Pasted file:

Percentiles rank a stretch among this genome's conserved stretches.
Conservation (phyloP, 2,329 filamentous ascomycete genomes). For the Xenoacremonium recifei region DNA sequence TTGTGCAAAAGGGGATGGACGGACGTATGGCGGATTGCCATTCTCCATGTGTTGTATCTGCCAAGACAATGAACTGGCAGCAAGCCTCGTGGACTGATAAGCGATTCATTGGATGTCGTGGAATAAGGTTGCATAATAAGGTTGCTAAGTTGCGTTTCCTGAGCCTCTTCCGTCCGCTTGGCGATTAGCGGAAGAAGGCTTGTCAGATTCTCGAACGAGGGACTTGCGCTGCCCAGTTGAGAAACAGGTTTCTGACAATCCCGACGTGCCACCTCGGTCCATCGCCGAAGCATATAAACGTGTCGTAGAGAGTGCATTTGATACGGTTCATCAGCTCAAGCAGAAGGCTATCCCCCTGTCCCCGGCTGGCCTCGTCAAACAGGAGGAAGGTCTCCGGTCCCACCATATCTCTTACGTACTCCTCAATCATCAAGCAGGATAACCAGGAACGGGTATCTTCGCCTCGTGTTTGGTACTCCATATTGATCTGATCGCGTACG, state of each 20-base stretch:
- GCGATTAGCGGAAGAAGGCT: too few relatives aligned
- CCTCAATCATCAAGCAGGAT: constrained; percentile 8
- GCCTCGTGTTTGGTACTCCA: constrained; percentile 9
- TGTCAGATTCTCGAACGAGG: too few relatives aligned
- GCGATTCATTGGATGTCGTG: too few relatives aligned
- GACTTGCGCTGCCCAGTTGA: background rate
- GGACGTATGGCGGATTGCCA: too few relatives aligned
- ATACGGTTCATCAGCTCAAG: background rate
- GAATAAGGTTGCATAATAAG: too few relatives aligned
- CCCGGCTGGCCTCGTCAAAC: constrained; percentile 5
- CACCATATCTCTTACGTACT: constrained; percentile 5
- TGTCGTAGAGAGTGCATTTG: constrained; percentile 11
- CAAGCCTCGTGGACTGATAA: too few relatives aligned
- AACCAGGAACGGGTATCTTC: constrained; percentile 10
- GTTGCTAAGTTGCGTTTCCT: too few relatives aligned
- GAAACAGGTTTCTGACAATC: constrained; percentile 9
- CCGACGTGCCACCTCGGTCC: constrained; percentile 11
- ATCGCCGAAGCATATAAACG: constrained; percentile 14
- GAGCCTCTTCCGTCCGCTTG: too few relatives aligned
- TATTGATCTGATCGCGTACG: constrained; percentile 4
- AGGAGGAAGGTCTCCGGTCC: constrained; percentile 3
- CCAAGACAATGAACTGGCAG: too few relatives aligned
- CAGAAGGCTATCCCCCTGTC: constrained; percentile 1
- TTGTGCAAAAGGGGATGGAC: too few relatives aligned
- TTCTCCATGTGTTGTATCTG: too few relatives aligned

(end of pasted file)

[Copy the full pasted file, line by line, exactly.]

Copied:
Percentiles rank a stretch among this genome's conserved stretches.
Conservation (phyloP, 2,329 filamentous ascomycete genomes). For the Xenoacremonium recifei region DNA sequence TTGTGCAAAAGGGGATGGACGGACGTATGGCGGATTGCCATTCTCCATGTGTTGTATCTGCCAAGACAATGAACTGGCAGCAAGCCTCGTGGACTGATAAGCGATTCATTGGATGTCGTGGAATAAGGTTGCATAATAAGGTTGCTAAGTTGCGTTTCCTGAGCCTCTTCCGTCCGCTTGGCGATTAGCGGAAGAAGGCTTGTCAGATTCTCGAACGAGGGACTTGCGCTGCCCAGTTGAGAAACAGGTTTCTGACAATCCCGACGTGCCACCTCGGTCCATCGCCGAAGCATATAAACGTGTCGTAGAGAGTGCATTTGATACGGTTCATCAGCTCAAGCAGAAGGCTATCCCCCTGTCCCCGGCTGGCCTCGTCAAACAGGAGGAAGGTCTCCGGTCCCACCATATCTCTTACGTACTCCTCAATCATCAAGCAGGATAACCAGGAACGGGTATCTTCGCCTCGTGTTTGGTACTCCATATTGATCTGATCGCGTACG, state of each 20-base stretch:
- GCGATTAGCGGAAGAAGGCT: too few relatives aligned
- CCTCAATCATCAAGCAGGAT: constrained; percentile 8
- GCCTCGTGTTTGGTACTCCA: constrained; percentile 9
- TGTCAGATTCTCGAACGAGG: too few relatives aligned
- GCGATTCATTGGATGTCGTG: too few relatives aligned
- GACTTGCGCTGCCCAGTTGA: background rate
- GGACGTATGGCGGATTGCCA: too few relatives aligned
- ATACGGTTCATCAGCTCAAG: background rate
- GAATAAGGTTGCATAATAAG: too few relatives aligned
- CCCGGCTGGCCTCGTCAAAC: constrained; percentile 5
- CACCATATCTCTTACGTACT: constrained; percentile 5
- TGTCGTAGAGAGTGCATTTG: constrained; percentile 11
- CAAGCCTCGTGGACTGATAA: too few relatives aligned
- AACCAGGAACGGGTATCTTC: constrained; percentile 10
- GTTGCTAAGTTGCGTTTCCT: too few relatives aligned
- GAAACAGGTTTCTGACAATC: constrained; percentile 9
- CCGACGTGCCACCTCGGTCC: constrained; percentile 11
- ATCGCCGAAGCATATAAACG: constrained; percentile 14
- GAGCCTCTTCCGTCCGCTTG: too few relatives aligned
- TATTGATCTGATCGCGTACG: constrained; percentile 4
- AGGAGGAAGGTCTCCGGTCC: constrained; percentile 3
- CCAAGACAATGAACTGGCAG: too few relatives aligned
- CAGAAGGCTATCCCCCTGTC: constrained; percentile 1
- TTGTGCAAAAGGGGATGGAC: too few relatives aligned
- TTCTCCATGTGTTGTATCTG: too few relatives aligned